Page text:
PR agencies don’t understand what bloggers need and want

Again, I think this varies, and often from PR to PR rather than by agency. There are some very good PRs who ‘get it’, but there are also many PRs that don’t. it is up to those who do understand digital culture to help those who don’t, learn the behavioural mechanics of the Internet and digital communications or in the very least, be aware of the benefits of using digital as part of a wider communications strategy.

Bloggers and PR agencies would both benefit from industry standard rules of engagement

This is a moot point. The pace at which any regulatory body could organise any such guidelines would be much slower in comparison to the velocity at which the Internet and digital comms moves. It simply would not keep up.

I’d be interested to know your opinions on the above point and what other factors you think are at play.

Cate Sevilla Launches Oh My Blog Workshop

Cate Sevilla, editor of tech and lifestyle blog Bitchbuzz, has launched the Oh My Blog Workshop.

The initial sessions will take place atTechHub, on September 23rd at 19:00.

“Stellar Content and the Dark Side of Blogging”, which is comprised of two, 45 minute long sessions, will feature veteran blogger Natalie Lue as a Guest Mentor.

The workshops will be run with the aim of ‘making your blog better’, helping to grow the already burgeoning London blogging scene into an “unstoppable force of creativity and innovation”.

I was lucky enough to ask Cate a couple of questions about the venture…

What was the catalyst for putting the workshops together?

After spending a lot of time this year talking to various PR companies and brands about blogging, and even teaching at blogging classes that were organized by other companies, I realized I wanted to organize and teach at my own workshops. I’ve learned so much over the last five years of blogging, and specifically from setting up BitchBuzz, and I really want to help others and share what I know. I think there’s a lot to be said for openness and collaboration in any community or industry, and I hope that by the mentors at Oh My Blog sharing what we know and by being open, we can help turn the London blogging community into something really fierce.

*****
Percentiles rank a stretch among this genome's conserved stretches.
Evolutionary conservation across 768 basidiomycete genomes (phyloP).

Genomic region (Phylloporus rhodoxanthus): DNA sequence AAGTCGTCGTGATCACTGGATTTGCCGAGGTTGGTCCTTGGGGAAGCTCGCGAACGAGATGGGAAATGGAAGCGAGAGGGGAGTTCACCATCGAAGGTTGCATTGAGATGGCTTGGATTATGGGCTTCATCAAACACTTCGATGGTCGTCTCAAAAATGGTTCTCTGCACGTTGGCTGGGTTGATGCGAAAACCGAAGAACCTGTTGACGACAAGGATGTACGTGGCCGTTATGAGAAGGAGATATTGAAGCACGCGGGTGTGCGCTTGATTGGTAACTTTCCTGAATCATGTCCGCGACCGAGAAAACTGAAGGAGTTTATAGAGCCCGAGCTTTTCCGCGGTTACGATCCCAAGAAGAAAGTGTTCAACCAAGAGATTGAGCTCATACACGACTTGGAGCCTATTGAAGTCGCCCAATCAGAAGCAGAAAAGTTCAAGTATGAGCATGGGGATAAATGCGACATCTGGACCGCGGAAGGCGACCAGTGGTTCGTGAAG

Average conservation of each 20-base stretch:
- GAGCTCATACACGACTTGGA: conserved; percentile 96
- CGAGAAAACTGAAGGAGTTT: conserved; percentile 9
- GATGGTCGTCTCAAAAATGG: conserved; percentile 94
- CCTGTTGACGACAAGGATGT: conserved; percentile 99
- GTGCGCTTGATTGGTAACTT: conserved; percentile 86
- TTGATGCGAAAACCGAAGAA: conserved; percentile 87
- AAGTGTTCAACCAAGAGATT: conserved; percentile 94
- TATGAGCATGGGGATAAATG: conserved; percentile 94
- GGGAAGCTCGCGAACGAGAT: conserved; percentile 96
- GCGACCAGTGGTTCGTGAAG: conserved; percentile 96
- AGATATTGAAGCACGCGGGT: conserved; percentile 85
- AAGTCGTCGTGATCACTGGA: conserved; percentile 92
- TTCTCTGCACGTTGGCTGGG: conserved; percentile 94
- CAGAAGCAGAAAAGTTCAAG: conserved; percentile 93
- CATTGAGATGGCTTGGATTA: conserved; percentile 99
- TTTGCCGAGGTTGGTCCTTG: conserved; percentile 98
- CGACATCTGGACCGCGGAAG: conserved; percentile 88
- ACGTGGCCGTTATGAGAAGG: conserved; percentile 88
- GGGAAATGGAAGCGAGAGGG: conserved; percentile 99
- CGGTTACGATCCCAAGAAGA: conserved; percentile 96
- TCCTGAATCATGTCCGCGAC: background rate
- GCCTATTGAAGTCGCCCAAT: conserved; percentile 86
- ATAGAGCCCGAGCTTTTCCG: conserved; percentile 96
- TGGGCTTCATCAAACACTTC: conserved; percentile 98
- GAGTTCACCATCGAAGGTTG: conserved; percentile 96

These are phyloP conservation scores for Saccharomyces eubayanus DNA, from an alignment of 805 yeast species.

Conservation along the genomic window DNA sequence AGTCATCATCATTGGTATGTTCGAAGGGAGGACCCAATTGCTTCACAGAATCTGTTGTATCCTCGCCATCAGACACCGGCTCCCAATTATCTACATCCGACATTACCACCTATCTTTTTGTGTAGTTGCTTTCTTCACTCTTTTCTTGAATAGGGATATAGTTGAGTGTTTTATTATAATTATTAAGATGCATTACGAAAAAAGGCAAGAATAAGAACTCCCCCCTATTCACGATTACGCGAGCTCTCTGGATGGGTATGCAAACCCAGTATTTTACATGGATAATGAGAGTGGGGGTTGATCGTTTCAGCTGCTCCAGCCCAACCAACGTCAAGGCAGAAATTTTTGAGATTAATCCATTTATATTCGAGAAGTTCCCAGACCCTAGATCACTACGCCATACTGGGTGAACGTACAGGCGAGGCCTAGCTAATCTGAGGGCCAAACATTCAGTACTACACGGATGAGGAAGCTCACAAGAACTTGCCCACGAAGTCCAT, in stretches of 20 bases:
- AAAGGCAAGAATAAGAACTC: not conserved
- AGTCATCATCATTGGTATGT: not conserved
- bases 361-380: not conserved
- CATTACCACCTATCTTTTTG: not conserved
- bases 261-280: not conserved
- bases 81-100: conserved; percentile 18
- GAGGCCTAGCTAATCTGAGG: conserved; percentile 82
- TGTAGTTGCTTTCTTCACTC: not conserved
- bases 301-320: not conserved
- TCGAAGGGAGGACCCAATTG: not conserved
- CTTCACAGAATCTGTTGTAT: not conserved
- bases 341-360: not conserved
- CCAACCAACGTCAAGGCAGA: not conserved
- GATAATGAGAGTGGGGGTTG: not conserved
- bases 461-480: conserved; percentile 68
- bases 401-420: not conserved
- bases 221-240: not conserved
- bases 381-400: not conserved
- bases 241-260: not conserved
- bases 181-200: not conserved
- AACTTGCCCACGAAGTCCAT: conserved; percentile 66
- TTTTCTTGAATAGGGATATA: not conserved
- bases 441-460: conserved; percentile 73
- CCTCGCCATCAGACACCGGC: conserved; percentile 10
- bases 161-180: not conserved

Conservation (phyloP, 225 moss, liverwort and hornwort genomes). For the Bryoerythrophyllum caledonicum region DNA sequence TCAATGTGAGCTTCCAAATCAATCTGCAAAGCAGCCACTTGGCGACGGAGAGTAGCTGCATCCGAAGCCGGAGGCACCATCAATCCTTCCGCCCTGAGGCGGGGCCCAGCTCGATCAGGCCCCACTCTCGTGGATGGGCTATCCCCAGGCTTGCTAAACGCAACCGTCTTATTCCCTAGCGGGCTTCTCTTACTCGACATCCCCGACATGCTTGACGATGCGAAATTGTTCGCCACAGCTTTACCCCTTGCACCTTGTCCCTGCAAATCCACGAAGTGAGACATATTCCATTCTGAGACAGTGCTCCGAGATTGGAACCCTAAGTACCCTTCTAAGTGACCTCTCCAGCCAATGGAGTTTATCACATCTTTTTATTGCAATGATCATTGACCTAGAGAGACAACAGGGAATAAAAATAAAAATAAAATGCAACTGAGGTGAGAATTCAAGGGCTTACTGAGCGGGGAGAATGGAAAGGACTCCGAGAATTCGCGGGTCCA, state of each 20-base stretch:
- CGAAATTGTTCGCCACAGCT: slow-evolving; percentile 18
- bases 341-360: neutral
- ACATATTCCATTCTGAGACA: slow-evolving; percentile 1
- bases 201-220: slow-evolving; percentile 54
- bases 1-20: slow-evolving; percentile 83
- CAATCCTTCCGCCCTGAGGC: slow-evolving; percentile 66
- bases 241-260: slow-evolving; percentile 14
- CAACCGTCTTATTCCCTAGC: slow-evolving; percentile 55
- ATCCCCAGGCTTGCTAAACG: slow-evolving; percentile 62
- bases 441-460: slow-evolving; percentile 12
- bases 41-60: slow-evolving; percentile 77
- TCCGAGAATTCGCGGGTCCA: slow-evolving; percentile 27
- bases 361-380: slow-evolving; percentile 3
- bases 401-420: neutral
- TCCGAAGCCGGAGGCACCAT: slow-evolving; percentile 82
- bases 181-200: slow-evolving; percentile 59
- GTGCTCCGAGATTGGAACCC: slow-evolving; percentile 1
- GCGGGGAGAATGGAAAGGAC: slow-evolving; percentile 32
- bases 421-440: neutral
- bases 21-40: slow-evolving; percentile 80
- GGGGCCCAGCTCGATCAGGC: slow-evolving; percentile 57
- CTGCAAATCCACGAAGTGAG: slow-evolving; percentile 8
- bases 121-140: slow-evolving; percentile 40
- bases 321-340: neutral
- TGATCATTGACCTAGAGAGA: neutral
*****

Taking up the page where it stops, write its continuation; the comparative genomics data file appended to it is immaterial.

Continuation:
Who do you hope will attend the sessions?

Anyone in or around London who has a blog that wants to become as savvy and as knowlesgeable about blogging as they can. They can blog professionally or as a hobby. Our workshops would also be perfect for someone hoping to turn their blog into a business.

Who can get involved in future sessions?

Anyone who works in or is involved in an industry or community relevant to our workshop topics. If you’re interested in becoming a guest mentor or partner, or if you have an idea for a workshop topic, you can email me at CATE at BITCHBUZZ DOT COM

Have you got plans to expand the sessions outside of London?

We would love to! We’ll see how the first three go, and if there are enough people outside of London who would like to attend, this is definitely something we’d be keen to do.

Tickets for “Stellar Content and the Dark Side of Blogging” are now on sale for £15 and you can follow the latest developments on Twitter at @OMBworkshop